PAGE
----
The robotic fish was built by Andrew Marchese, a graduate student in MIT's Department of Electrical Engineering and Computer Science and lead author on the new paper, where he's joined by Rus and postdoc Cagdas D. Onal. Each side of the fish's tail is bored through with a long, tightly undulating channel. Carbon dioxide released from a canister in the fish's abdomen causes the channel to inflate, bending the tail in the opposite direction.
Each half of the fish tail has just two control parameters: the diameter of the nozzle that releases gas into the channel and the amount of time it's left open. In experiments, Marchese found that the angle at which the fish changes direction which can be as extreme as 100 degrees is almost entirely determined by the duration of inflation, while its speed is almost entirely determined by the nozzle diameter. That "decoupling" of the two parameters, he says, is something that biologists had observed in real fish.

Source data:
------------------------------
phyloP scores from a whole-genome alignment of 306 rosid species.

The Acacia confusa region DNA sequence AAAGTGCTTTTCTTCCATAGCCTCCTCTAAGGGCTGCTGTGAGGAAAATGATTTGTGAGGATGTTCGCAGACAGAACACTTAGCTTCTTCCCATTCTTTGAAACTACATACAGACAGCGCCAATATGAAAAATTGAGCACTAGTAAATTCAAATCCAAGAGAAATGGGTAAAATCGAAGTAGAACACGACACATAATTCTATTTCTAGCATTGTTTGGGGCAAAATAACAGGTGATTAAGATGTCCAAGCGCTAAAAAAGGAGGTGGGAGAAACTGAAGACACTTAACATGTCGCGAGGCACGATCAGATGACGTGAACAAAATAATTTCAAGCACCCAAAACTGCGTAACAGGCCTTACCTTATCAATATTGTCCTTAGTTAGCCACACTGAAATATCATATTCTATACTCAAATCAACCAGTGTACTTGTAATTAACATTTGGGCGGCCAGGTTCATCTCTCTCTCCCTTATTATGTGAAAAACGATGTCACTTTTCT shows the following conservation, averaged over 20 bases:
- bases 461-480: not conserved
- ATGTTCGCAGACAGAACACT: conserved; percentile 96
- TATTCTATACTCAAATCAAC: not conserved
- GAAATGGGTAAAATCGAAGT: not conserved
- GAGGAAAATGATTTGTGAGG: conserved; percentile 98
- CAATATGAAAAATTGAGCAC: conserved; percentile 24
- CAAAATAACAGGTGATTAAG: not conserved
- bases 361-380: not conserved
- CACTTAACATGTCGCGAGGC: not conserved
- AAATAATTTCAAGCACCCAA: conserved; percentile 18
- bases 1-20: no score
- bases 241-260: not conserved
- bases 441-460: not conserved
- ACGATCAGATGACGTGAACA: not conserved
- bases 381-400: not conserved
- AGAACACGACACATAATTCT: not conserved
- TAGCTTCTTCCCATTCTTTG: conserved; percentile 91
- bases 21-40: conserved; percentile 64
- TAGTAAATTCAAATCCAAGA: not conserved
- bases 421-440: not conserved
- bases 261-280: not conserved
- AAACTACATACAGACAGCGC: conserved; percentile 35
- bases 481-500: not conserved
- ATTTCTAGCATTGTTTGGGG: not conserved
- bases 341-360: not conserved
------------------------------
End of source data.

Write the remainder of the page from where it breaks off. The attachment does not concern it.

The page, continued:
"To be honest, that's not something I designed for," Marchese says. "I designed for it to look like a fish, but we got the same inherent parameter decoupling that real fish have."
That points to yet another possible application of soft robotics, Rus says, in biomechanics. "If you build an artificial creature with a particular bio-inspired behavior, perhaps the solution for the engineered behavior could serve as a hypothesis for understanding whether nature might do it in the same way," she says.
Marchese built the fish in Rus' lab, where other researchers are working on printable robotics. He used the lab's 3-D printer to build the mold in which he cast the fish's tail and head from silicone rubber and the polymer ring that protects the electronics in the fish's guts.
The long haul
The fish can
|Contact: Abby Abazorius|
Massachusetts Institute of Technology